A star’s apparent brightness is not the same as its absolute brightness.
The following definitions were provided by the Chandra X-ray Observatory’s glossary that was published by Harvard.
- A star’s apparent brightness is the star’s brightness as it naturally appears in the sky, at its natural location from Earth.
- On the other hand, a star’s absolute brightness is the apparent brightness that the star would have if it was placed at a standard distance of 10 parsecs from Earth.
A parsec is a standard unit that is used in astronomy. A parsec is equivalent to 3.28 light years. This is equal to about 3.086 x 10^13 kilometers.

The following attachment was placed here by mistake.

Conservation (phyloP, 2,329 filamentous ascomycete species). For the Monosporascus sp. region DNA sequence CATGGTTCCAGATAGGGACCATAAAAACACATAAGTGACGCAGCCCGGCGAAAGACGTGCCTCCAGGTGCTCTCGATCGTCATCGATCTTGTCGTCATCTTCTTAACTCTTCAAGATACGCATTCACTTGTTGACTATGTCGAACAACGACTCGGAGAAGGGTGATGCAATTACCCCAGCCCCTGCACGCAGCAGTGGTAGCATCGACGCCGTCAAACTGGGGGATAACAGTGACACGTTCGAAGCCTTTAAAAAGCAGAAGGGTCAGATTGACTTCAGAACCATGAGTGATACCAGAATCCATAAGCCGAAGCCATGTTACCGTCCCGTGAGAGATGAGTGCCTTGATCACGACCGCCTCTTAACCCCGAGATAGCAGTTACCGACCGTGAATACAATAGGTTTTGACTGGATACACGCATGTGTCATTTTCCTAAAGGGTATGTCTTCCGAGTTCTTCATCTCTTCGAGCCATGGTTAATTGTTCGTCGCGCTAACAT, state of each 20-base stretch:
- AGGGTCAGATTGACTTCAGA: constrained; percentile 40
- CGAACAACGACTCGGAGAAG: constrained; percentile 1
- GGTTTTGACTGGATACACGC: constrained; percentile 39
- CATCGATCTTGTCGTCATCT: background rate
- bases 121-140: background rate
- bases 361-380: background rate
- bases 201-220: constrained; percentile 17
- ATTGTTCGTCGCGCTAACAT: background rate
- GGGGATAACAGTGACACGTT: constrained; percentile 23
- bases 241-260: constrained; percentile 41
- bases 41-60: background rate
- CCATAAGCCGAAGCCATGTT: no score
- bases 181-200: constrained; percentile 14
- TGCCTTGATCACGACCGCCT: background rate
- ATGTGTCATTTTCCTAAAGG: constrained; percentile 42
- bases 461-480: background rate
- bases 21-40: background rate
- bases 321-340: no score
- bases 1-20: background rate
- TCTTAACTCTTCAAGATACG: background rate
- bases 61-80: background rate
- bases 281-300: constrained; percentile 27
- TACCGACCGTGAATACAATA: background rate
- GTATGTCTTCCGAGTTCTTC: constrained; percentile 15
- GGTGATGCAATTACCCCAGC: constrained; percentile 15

Therefore, a star's apparent brightness depends on its distance from Earth. If a star’s actual location is greater than 10 parsecs from Earth, then the star’s apparent brightness will appear dimmer than the star’s absolute brightness. Light appears dimmer as the distance from the light source increases because, as the light travels, it spreads out.